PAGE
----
How Krautrock’s Influence Echoes In the Los Angeles Underground | KCET
How Krautrock’s Influence Echoes In the Los Angeles Underground
The way music influences other artists can be just as powerful as the music itself.
Krautrock -- the heavy, weird, intense and joyous music created throughout Germany, Austria and Switzerland from the late 1960s through the mid-’70s, roughly the period of time during which the Summer of Love was assassinated by the "Me Generation" -- is a type of music that’s affected a certain breed of adventuresome musician in L.A., in turn spurring them to make their own take on the weirdness they’ve heard. Krautrock is also known to the more expansive heads amongst us as "Kosmische" music; a music of cosmic importance. Throughout the past five decades, the artform has brought comfort to the strange, given hope to the freakish, and imbued a certain ur-swagger to those fortunate to be caught in the continuum of its otherworldly groove.
The German band Faust experiences a homecoming of sorts with a recent performance in L.A. at Union, the newly-revamped iteration of Jewel’s Catch One. Best of all, the Krautrock musicians that have visited Los Angeles over the years have also been affected in various ways.
Here follows an oral history of the effects of Krautrock on Los Angeles, (and vice-versa).
Hans-Joachim Roedelius (Cluster, Harmonia)
“The first concert with Moebius in Los Angeles we played in 1985. I was there again with Moebius and several times solo or with others. It’s always great fun to be there to meet up with fans; to feel the appreciation and love of the people who attend the shows. Once I was there with my daughter Rosa -- I played a solo-set at a benefit show to support HIV-infected people. Tom Hanks and many other famous U.S. actors and actresses came. Everybody fell in love with Rosa. They didn’t listen to me -- ha ha! Once I played with an Italian colleague, pianist Alessandra Celletti, at Zipper Hall; great place, great grand piano by Fazioli -- one of the best grands in the world.”
As far as his perceptions have changed over time regarding L.A., Roedelius says: “The city itself was interesting insofar as I was mostly invited to stay in friends’ houses, mostly at Tommy Greñas’ (of Farflung). I met The Edge in his house in Malibu. I’m not so much interested in big cities like L.A. I rarely visit museums and such places -- but the food is very good downtown. I love all my friends! I hope to be able to come once again in the future to finish a record about Rumi the Sufi master.”
Listen to Harmonia's "Watussi" here.
Don Bolles (Germs)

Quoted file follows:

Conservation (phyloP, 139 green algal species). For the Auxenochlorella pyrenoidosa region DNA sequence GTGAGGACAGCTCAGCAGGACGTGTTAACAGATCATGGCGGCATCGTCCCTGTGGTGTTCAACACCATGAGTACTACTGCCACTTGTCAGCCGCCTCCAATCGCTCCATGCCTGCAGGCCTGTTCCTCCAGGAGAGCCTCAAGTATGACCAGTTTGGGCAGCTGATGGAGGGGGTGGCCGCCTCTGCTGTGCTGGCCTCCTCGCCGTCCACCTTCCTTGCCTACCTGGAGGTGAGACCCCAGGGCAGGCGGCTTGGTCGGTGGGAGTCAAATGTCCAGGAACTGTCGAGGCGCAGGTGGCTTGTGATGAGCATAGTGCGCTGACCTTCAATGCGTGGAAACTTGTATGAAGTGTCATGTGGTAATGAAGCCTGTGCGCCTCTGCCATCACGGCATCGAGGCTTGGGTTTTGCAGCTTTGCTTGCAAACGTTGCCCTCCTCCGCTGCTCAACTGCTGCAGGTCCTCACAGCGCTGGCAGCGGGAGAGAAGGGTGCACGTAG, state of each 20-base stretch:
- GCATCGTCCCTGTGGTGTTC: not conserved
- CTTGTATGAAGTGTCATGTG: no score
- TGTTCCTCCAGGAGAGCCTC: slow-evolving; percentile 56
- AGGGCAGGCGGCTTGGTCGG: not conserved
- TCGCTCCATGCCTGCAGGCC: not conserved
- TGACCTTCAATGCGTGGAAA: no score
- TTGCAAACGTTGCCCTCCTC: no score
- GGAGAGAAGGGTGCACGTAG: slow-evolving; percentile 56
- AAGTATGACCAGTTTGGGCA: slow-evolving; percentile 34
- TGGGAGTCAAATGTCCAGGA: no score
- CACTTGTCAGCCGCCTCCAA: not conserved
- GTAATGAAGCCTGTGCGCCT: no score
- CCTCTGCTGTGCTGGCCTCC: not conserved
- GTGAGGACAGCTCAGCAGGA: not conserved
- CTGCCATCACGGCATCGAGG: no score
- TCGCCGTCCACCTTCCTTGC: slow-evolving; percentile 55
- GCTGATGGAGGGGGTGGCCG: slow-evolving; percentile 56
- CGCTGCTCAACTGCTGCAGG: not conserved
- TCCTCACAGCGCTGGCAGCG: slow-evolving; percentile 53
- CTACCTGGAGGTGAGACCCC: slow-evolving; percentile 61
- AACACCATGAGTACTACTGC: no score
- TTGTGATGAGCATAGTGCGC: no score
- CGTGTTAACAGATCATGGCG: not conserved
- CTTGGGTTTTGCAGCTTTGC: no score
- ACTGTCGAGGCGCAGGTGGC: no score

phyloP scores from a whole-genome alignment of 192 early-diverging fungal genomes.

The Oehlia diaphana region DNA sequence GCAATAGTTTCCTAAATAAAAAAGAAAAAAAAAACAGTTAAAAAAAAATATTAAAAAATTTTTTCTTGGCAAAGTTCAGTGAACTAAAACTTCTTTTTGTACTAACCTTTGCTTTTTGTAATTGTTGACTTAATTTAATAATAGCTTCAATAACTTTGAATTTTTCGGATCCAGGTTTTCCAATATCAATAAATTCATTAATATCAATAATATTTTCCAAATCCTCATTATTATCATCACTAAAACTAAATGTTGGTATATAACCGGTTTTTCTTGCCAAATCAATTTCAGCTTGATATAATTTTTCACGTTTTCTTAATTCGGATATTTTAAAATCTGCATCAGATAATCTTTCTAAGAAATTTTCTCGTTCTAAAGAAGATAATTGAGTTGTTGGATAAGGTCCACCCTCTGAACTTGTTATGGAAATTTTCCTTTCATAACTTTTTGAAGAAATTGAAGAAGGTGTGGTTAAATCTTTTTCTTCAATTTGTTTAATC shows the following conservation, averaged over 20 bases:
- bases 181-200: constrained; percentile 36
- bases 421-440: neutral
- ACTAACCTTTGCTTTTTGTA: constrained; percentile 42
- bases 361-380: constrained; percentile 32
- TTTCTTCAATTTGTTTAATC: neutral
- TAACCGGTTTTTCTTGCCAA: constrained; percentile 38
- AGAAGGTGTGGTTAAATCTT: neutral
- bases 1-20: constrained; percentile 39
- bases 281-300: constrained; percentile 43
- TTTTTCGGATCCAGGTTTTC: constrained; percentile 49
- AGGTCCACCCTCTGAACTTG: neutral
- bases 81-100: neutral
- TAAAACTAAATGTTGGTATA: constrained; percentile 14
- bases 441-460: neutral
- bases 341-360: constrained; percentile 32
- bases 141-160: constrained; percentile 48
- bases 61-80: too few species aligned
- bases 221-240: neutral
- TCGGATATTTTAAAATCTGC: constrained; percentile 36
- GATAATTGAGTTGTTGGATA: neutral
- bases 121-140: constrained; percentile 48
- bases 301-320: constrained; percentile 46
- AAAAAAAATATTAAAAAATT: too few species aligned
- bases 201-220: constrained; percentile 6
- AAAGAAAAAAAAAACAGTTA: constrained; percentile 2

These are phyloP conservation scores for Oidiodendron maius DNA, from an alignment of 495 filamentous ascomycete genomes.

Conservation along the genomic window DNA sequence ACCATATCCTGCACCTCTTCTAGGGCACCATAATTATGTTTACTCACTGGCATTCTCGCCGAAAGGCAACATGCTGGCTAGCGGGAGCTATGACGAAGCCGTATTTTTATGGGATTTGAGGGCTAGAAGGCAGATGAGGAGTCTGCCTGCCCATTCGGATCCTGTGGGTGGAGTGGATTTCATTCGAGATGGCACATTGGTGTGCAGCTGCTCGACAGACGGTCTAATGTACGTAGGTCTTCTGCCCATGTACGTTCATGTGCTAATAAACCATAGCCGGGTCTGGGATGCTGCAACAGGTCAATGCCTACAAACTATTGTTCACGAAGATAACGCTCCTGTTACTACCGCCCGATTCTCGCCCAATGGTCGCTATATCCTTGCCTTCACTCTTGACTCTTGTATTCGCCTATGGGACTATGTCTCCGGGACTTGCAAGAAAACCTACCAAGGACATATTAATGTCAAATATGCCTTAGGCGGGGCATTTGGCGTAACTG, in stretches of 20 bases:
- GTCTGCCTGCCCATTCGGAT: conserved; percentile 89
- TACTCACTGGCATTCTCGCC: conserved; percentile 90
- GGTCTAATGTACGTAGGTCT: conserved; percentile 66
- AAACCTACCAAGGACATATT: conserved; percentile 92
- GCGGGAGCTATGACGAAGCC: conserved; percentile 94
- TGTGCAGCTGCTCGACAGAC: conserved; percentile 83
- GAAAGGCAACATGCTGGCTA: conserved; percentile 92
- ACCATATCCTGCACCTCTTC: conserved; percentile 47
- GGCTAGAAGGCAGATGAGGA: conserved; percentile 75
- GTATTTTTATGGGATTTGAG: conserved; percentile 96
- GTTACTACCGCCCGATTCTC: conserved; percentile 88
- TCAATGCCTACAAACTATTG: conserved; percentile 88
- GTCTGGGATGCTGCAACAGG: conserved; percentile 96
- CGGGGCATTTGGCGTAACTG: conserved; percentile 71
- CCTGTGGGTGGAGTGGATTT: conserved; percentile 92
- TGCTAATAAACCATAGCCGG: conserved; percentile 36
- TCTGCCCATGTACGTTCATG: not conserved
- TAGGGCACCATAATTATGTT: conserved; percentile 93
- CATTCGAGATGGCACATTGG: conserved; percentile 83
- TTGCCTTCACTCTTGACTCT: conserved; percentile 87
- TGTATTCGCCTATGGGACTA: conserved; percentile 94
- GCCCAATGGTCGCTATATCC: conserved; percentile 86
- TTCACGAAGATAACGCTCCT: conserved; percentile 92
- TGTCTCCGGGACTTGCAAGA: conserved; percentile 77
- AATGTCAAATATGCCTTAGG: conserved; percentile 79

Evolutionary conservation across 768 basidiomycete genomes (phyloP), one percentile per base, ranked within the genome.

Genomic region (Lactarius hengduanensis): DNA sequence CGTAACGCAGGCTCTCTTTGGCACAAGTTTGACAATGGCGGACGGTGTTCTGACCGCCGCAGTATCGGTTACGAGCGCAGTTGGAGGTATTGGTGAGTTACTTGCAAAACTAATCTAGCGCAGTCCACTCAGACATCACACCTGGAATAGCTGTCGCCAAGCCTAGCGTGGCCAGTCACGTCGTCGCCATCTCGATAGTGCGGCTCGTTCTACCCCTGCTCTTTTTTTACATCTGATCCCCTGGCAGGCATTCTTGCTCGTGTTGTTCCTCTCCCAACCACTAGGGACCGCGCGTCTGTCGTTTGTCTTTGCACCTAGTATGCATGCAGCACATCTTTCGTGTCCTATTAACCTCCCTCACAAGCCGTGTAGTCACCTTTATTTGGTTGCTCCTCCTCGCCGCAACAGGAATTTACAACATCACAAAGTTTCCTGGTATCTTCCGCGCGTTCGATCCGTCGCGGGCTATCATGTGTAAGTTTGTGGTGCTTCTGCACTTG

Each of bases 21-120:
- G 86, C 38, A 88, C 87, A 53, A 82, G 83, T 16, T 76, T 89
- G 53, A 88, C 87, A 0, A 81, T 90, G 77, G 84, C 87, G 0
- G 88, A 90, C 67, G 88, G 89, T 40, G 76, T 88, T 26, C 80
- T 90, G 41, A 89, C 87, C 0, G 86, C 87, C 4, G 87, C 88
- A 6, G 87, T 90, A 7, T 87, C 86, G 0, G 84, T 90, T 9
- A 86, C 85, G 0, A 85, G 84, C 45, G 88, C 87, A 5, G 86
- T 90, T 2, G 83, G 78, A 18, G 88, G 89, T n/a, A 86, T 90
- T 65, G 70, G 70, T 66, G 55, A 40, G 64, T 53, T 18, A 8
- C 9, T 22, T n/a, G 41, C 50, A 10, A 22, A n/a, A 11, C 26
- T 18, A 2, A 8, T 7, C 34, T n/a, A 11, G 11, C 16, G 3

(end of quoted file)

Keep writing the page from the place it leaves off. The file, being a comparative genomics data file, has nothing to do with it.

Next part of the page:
“When I moved here, people would ask who my favorite band was -- and of course, it would be Faust. I was totally into Krautrock. That’s how you could tell which people were cool. In my old band Vox Pop, we did three or four Faust songs.”
Was playing Faust songs how he could tell who the real weirdos were? “Kinda, yeah!,” he laughs, adding, “Of course, the L.A. Free Music Society guys knew about Krautrock. I was pals with them -- the first thing of mine that got released on a record was on the Blub Krad compilation. My band was The Yvonnes; my name on it was Scary Como. I played bass.” As for what about Faust that was so appealing, he answers quickly, “I just liked them. I liked the whole Krautrock ideal; noise, avant-garde stuff. I was really into Stockhausen. I liked LSD and I liked Stockhausen a whole lot! [laughs] When Autobahn came out, and all my friends found out about Kraftwerk, I thought, “These guys? Yeah, they sold out. Neu! is where it’s at!” I’d hitch-hike down to the record store, check out the latest stuff, read Melody Maker. Krautrock was kind of becoming a thing in the English music papers. They had everything that would come out -- all those Cosmic Jokers LPs, any Klaus Schulze, or Tangerine Dream. I liked the Beach Boys and the Mothers of Invention, too -- that’s what the Krautrock guys liked.”
Listen to the Germs's "Lexicon Devil" here.
Adam Brooks (Egrets on Ergot)
Lead fuzz ranter Adam Brooks had this to say during a recent rushed, hushed telephone call about the effects of Krautrock on his burgeoning L.A. band Egrets on Ergot: “Faust and the contemporaries were layering unlikely textures one another, and thus allowing a person to step outside, from a third-person point-of-view and take a look at how their character analyses or perceives the music. I think that music becomes a form of therapy for anyone on the spectrum of music knowledge.” Apropos Faust, his favorite album of theirs is "So Far." “Right off the bat: the lack of rules,” he says. “What I felt was happening was that they were playing something that was complex -- but maybe if you took each part and isolated them, they weren’t all that complex. It’s very different from any other music genre down the decades. It’s got its own unique appeal. It’s just there.”
Listen to Egrets on Ergot's "Mangkukulam" here.
Mitchell Brown (Nanny Cantaloupe -- Dublab, KXLU)
“You could say that they affected other artists who affected everybody. Especially Roedelius and Moebius, who affected Brian Eno, who affected everybody; Brian Eno wouldn’t be who he is without his mid-’70s meetings and collaborations and inspiration from Roedelius and Moebius. And you can extend that influence to Bowie’s Berlin years, too.”
So is there a perfect Krautrock band? “Cluster, and Harmonia,” he laughs, adding, “I don’t mean to keep drawing to just them. I feel like I should be standing by the Krautrock section of my library while we have this conversation, so I’m going to do that,” he says, walking over to his record collection. “Let’s see… Amon Düül… definitely the first three Kraftwerk records are the highlights -- and I want to make sure it gets noted that the first Scorpions album should absolutely be put in the canon of fabulous Krautrock records. Even though The Scorpions were not known for being Krautrock, their first record, Lonesome Crow, which came out in 1972, was produced by Conny Plank, and if you ask me, Conny Plank was the nucleus of the studio sound that Krautrock albums had. And there were a lot of other bands in Germany that didn’t have the quintessential Krautrock sound, but if Conny Plank produced them, you could definitely hear the studio sound of Krautrock even in a rock album that didn’t necessarily have the motorik rhythms that we know Krautrock to have -- like Grobschnitt, and Kraan, and bands like that.”